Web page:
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    "As for the evasive remark concerning a dark suspicion, Johnny was perfectly well aware that Professor Jerusalem Webster Stiles never forgot anything."
    --Lockridge, (the novelist, not Larry), *Raintree County*

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    “In great deeds, something abides. On great fields something stays. Forms change and pass; bodies disappear, but spirits linger, to consecrate the ground for the vision-place of souls. And reverent men and women from afar, and generations that know us not and that we know not of, heart-drawn to see where and by whom great things were suffered and done for them, shall come to this deathless field, to ponder and dream; and lo! the shadow of a mighty presence shall wrap them in its bosom, and the power of the vision pass into their souls.” - Joshua Lawrence Chamberlain, a hero of Gettysburg

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    "The dressmaker's dummy is no longer in its accustomed spot: it is normally placed in the corner by the window, opposite the mirrored wardrobe. The wardrobe has ben placed in its position to help with the fittings. The design on the ceramic tile base is the picture of an owl, with two large, somewhat frightening eyes. But, for the moment, it cannot be made out, because of the coffeepot."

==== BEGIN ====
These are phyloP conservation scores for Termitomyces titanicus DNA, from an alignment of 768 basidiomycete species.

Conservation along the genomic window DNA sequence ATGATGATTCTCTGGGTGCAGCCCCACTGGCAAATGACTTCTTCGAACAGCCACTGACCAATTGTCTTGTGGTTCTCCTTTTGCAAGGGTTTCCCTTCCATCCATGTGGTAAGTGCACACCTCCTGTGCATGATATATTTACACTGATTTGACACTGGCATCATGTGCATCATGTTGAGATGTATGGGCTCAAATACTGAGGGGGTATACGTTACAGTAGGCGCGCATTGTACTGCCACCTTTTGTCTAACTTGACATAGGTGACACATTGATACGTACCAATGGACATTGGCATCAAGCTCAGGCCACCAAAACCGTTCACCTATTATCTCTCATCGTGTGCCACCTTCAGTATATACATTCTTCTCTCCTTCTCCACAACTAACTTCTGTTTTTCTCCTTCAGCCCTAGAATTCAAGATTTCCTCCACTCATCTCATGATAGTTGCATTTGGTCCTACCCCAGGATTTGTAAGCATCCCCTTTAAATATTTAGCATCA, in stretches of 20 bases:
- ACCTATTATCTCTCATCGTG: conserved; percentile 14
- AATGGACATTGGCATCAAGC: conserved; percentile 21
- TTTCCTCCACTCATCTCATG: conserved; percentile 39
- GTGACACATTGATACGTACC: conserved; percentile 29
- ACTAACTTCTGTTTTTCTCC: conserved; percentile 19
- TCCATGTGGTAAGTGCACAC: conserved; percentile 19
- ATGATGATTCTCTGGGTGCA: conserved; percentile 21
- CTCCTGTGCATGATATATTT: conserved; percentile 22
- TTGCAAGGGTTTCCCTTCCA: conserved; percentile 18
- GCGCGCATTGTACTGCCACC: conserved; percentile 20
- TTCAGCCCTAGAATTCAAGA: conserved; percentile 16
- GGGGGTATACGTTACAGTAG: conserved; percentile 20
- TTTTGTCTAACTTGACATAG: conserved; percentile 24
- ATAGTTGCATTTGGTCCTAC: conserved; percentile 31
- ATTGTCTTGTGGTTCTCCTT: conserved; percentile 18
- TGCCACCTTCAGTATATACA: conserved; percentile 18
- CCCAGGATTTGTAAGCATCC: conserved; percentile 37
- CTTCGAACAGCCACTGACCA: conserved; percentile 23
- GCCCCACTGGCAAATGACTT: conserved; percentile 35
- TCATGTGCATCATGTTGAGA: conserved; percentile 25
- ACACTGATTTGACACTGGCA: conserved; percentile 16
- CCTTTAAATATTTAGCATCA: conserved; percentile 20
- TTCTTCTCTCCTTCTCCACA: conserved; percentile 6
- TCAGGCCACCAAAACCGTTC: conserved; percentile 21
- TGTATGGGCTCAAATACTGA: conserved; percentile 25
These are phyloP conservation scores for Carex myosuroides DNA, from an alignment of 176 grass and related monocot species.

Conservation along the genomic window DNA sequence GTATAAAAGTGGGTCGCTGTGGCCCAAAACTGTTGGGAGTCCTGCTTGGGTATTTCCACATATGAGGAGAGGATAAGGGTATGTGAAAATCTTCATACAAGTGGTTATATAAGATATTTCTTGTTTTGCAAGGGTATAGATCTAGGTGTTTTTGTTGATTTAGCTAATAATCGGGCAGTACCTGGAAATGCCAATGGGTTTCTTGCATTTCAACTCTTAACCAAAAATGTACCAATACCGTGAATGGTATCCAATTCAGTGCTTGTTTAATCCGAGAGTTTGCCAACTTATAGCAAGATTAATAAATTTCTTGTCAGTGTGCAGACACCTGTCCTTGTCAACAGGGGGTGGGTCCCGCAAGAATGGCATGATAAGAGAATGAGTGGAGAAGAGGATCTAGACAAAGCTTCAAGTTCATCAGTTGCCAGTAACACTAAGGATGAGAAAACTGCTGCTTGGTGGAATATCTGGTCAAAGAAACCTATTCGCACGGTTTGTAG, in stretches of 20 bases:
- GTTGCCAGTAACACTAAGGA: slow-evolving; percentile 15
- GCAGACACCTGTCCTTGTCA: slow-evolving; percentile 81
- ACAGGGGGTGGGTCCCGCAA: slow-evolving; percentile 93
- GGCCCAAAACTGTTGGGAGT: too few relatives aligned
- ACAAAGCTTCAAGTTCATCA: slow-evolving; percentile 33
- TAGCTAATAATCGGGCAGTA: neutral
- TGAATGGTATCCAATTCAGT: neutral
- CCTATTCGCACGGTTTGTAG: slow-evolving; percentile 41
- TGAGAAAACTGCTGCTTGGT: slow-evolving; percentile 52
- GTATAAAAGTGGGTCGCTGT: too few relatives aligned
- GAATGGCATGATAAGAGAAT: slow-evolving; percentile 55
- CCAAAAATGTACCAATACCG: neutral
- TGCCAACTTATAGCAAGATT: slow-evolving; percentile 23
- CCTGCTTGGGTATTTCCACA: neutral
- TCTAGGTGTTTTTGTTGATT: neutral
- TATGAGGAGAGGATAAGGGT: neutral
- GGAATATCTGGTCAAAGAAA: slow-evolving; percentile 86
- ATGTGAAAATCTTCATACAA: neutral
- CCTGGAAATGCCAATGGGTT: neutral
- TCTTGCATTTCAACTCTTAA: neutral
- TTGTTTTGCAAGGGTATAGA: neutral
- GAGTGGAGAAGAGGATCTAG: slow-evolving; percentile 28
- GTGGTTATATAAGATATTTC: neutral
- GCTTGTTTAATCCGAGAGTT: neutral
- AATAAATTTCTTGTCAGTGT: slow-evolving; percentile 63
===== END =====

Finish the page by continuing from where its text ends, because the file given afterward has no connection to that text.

--Robbe-Grillet, *Snapshots,* tr. Morrissette.

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    Ilsa: I wasn't sure you were the same. Let's see, the last time we met....
    Rick: Was La Belle Aurore.